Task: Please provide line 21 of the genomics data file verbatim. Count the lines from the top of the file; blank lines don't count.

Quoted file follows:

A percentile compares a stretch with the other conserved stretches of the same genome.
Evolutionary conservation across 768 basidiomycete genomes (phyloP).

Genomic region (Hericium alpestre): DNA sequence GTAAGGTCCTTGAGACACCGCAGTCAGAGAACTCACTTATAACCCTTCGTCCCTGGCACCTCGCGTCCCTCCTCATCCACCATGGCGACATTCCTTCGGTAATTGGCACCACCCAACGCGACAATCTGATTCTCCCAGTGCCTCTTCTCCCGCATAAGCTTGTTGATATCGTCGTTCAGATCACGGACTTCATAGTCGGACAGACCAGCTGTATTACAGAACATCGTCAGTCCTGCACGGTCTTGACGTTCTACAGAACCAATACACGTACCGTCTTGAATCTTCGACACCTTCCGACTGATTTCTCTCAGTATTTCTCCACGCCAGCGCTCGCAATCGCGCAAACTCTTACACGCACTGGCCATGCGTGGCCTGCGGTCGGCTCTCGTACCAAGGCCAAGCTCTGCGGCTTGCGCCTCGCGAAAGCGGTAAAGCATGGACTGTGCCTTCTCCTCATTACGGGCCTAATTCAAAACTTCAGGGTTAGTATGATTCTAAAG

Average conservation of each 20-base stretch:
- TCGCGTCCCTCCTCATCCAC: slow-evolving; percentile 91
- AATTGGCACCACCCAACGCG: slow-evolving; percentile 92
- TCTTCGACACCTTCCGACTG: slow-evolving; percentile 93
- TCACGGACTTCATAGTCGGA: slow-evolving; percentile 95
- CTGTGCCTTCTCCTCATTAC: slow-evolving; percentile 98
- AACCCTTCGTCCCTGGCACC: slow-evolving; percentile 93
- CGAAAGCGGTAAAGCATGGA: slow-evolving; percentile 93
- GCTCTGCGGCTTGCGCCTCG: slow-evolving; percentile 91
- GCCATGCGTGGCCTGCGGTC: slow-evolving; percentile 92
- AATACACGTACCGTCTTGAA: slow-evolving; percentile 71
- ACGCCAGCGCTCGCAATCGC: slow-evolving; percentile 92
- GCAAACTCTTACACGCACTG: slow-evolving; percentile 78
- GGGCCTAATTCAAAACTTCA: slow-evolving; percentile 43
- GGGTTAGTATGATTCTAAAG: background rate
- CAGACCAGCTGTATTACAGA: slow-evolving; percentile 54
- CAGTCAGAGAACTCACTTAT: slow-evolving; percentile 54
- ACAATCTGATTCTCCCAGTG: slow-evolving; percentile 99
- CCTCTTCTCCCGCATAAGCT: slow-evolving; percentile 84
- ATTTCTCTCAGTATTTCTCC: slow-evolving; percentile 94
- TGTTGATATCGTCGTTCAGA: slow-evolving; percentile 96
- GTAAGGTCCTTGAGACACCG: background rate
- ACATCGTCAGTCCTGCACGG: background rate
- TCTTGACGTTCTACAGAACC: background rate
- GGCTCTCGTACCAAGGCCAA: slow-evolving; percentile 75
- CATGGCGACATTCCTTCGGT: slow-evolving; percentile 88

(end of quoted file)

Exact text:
- ACAATCTGATTCTCCCAGTG: slow-evolving; percentile 99